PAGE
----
Britain will be "first in line" for a trade deal with the US under a Donald Trump administration, Boris Johnson has said.

The foreign secretary jetted to New York on Sunday (8 January), where he met with Trump's chief strategist, Steve Bannon, and his son-in-law, Jared Kushner, who will also serve as a senior White House adviser.

After "positive but frank" discussions with the pair, Johnson headed on to Washington DC where he met senior Republicans, including House Speaker Paul Ryan and Senate majority leader Mitch McConnell.

"Clearly, the Trump administration-to-be has a very exciting agenda of change," said Johnson.

"One thing that won't change, though, is the closeness of the relationship between the US and the UK.

"We are the number two contributor to defence in Nato. We are America's principal partner in working for global security and, of course, we are great campaigners for free trade.

"We hear that we are first in line to do a great free trade deal with the United States. So, it's going to be a very exciting year for both our countries," he added.

Boris Johnson and Paul Ryan
British Foreign Secretary Boris Johnson (L) meets with Speaker of the House Paul Ryan (R) in the US Capitol in Washington on 9 January 2017 Kevin Lamarque/Reuters

The foreign secretary's comments will come as a relief after US President Barack Obama warned Britain last year that it would be at the "back of the queue" for a trade deal if it decided to leave the EU. However, Senate Foreign Relations Committee Chairman Bob Corker said: "There is no way the United Kingdom is going to take a back seat".

He added: "They will take a front seat and I think it will be our priority to make sure that we deal with them on a trade agreement initially but in all respects in a way that demonstrates the long-term friendship that we've had for so long."

A Washington-based conservative think-tank, The Heritage Foundation welcomed the comments, and told The Times: "There is tremendous momentum for a free trade deal. The US Senate and the House of Representatives have sent a clear signal that a US-UK free trade agreement should be a priority for the incoming Trump administration."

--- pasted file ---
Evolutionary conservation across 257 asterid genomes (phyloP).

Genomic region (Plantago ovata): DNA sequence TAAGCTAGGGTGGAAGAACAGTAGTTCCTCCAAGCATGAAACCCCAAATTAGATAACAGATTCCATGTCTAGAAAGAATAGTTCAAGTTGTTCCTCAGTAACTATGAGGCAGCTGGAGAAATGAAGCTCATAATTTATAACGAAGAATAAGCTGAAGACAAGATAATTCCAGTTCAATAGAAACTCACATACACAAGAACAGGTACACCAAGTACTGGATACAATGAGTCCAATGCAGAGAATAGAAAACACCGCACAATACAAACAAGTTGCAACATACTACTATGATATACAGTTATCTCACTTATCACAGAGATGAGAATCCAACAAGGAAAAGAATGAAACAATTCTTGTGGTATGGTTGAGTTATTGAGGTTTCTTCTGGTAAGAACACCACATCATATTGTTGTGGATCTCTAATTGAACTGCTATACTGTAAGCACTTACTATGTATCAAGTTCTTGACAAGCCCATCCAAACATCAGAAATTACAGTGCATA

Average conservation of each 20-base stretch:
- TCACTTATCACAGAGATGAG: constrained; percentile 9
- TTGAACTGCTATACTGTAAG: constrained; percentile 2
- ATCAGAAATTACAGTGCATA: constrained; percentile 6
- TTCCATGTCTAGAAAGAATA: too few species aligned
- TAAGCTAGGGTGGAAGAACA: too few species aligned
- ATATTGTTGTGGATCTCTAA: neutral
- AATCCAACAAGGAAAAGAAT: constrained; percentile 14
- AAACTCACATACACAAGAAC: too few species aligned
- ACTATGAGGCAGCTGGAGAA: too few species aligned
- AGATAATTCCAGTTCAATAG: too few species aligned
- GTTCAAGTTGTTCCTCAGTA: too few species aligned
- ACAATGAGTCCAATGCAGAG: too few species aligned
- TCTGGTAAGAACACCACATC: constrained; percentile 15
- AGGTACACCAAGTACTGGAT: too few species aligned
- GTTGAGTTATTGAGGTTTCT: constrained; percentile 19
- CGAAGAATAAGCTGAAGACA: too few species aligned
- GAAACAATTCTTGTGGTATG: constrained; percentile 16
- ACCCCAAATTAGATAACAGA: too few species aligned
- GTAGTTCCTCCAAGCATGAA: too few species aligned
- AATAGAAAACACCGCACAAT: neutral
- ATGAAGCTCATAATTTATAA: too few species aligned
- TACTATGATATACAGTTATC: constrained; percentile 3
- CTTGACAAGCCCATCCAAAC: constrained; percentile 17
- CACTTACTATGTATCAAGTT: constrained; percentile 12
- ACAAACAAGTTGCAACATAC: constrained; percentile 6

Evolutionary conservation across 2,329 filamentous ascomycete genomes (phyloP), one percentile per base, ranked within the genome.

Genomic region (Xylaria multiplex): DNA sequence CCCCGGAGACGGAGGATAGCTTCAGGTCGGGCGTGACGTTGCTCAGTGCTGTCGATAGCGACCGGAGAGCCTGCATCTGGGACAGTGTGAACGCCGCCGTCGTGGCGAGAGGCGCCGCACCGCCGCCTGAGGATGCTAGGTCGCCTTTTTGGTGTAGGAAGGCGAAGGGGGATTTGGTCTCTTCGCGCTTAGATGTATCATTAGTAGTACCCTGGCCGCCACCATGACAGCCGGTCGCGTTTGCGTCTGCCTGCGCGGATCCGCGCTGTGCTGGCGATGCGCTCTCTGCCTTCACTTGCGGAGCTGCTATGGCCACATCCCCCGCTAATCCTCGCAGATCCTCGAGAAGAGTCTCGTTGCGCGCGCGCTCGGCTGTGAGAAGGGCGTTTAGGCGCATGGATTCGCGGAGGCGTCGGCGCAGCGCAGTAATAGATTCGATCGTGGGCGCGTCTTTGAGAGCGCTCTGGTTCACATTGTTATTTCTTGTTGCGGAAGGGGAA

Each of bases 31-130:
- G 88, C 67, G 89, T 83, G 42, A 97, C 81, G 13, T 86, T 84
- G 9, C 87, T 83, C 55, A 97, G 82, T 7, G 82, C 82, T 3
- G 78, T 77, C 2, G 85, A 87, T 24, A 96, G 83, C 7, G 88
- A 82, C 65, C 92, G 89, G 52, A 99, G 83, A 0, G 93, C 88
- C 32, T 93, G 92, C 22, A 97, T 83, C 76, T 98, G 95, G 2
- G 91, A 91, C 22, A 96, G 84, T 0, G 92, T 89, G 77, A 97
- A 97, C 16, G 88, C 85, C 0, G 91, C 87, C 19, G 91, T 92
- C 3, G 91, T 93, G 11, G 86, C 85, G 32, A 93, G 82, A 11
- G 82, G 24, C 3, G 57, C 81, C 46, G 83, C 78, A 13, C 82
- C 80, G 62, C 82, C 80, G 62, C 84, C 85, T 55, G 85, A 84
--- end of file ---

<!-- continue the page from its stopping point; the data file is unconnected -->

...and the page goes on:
UK US relations
British Foreign Minister Boris Johnson (L) and Senate Foreign Relations Committee Chairman Bob Corker (R-TN) before meeting at the US Capitol in Washington, DC Chip Somodevilla/Getty Images

Johnson's visit ahead of Trump's inauguration on 20 January was partly aimed at bolstering ties with the incoming administration. The government was left red-faced when Nigel Farage became the first British politician to meet the president-elect in the wake of his White House victory.

The foreign secretary had previously made disparaging remarks about Trump, accusing him of "a quite stupefying ignorance that makes him unfit to hold the office of president of the United States" following the president-elect's remarks that parts of London were "no-go areas" due to radicalised Islam.

Following the tycoon's election victory, however, Johnson performed a U-turn and said it was time to end a "collective whinge-o-rama that seems to be going on in some places."

Trump will meet British Prime Minister Theresa May in the spring and has tweeted that he is looking forward to the encounter.